The Rhinogydd is a sprawling mass of hills which sit between the Harlech coastline and the A470 Trawsfynydd – Coed y Brenin road. If you are looking for something a little different to the typical Snowdonia upland landscape then this is well worth a look. None of the peaks here have any great height but it remains a fairly hostile and little travelled place. The craggy, heather infested terrain has few good paths and if you do venture off-piste the going soon gets tough – that heather blanket hides many ankle-twisting holes, and elsewhere boot-swallowing bogs abound. Regardless of these ‘minor issues’, the rewards for an intrepid walker are many and an ascent of Rhinog Fawr, makes for a very special day out. Skipping round the shoreline of the spookily dark (and appropriately named) Llyn Du you cannot help but feel the wildness of this extraordinary place. The rocky, and occasionally scree-laden, path that takes you to the summit is steep and unforgiving, but the view that waits on top is quite spectacular.
It is tempting to extend the walk with an ascent of Rhinog Fach to the south, but given the absence of an obvious connecting route this is perhaps best done on a separate day when you can take in the biggest peak of the Rhinogydd: Y Llethr.
This is mountain terrain so always Prepare Well and Know Your Limits. During the winter season, typically from late October to April, there is a high probability that snow and ice will be encountered under foot. In these conditions ice axe and crampons are essential. Click the Safety & Access button below for more info.
There are several route options available, but most visitors opt for an approach from the Coed y Brenin side or, perhaps better, to follow the Roman Steps up from the head of Cwm Bychan.
Safety & Access
Enjoy the Mountains Safely. Here are a few words of advice from Snowdonia’s Mountain Safe Partnership.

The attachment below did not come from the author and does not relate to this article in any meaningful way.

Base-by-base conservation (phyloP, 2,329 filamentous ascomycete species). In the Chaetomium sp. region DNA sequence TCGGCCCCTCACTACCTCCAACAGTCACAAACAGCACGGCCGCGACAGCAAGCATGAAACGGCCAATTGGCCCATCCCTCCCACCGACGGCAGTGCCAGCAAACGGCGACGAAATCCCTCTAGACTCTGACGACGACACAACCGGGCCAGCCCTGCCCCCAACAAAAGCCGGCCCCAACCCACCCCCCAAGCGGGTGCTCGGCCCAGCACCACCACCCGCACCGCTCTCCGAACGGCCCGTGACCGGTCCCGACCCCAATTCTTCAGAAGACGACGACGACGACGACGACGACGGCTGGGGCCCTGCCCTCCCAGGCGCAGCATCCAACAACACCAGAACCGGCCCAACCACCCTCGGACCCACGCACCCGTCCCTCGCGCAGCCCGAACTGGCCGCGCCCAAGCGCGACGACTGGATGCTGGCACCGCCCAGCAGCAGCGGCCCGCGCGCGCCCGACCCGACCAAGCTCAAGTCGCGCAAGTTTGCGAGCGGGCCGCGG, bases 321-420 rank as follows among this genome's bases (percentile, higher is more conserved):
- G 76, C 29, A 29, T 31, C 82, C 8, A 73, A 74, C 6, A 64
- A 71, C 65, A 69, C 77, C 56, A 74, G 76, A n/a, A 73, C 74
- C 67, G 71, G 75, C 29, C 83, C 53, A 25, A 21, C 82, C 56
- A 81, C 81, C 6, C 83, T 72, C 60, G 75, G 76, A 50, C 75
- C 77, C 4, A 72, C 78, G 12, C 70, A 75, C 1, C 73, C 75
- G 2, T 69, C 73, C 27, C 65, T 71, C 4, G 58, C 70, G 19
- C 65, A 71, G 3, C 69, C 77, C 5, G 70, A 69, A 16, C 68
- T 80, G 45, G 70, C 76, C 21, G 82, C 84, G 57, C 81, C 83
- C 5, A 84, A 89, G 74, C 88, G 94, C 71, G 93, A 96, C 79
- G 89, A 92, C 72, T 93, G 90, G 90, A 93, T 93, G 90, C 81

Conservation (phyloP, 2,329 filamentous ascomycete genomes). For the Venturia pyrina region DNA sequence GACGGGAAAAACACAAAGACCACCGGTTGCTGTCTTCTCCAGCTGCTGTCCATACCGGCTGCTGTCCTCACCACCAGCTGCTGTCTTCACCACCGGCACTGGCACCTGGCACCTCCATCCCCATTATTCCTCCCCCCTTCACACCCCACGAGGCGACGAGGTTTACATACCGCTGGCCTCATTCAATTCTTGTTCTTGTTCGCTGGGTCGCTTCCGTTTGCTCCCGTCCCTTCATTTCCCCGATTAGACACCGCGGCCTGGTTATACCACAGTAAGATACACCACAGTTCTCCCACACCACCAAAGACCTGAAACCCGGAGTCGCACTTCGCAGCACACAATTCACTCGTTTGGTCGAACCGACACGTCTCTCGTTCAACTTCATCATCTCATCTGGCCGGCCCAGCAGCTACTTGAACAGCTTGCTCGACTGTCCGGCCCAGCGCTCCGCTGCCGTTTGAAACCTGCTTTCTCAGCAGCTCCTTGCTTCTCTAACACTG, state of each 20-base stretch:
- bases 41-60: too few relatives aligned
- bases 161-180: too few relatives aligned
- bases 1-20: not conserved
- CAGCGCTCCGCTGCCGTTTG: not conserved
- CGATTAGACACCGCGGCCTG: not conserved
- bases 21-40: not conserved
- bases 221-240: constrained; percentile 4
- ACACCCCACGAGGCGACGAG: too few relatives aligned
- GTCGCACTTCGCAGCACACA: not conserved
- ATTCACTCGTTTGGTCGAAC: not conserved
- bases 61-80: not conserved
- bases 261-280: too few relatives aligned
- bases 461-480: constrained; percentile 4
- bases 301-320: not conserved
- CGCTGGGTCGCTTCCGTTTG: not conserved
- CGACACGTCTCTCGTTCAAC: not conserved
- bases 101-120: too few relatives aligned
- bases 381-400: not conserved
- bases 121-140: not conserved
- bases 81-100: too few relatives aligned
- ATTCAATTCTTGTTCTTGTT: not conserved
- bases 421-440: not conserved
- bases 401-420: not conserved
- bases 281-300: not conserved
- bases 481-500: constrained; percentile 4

1. Prepare Well
have the right equipment with you for the best and worst-case scenario! You’ll need a map and compass, torch, food and drink, whistle, first aid kit and a fully charged mobile phone.
2. Have the latest weather and ground information.
Check the Met Office Mountain Weather forecast for Snowdonia before you set out and be prepared to turn back if the weather worsens – the mountains will still be here for you to enjoy the next time you visit.
3. Dress appropriately
the weather and temperature can change dramatically between the foot of the mountain and the summit. You’ll need strong walking boots, several layers of clothing including warm ones, gloves, a hat and waterproof jacket and trousers.
4. Know where you're going
Plan your route before setting off and ask for local advice. Have a map and compass and know how to use them and choose a route which is suitable for you and your group’s experience and fitness level. Find out how long it should take and when it gets dark.
5. Know your limits
whilst being very enjoyable, getting out into the mountains can be hard work – challenge yourself but be aware of the fitness levels, and experience of the group as a whole – not just your own.
The publisher of this website accepts no responsibility for the way in which readers use the information contained therein. The descriptions and recommendations are for guidance only and must be subject to discriminating judgement by the reader. Advice and training should be sought before utilising any equipment or techniques mentioned within the text or shown in any of the photographic images.
Hill walking and mountaineering are activities with a danger of personal injury or death. Participants in these activities should be aware of and accept these risks and be responsible for their own actions and involvement.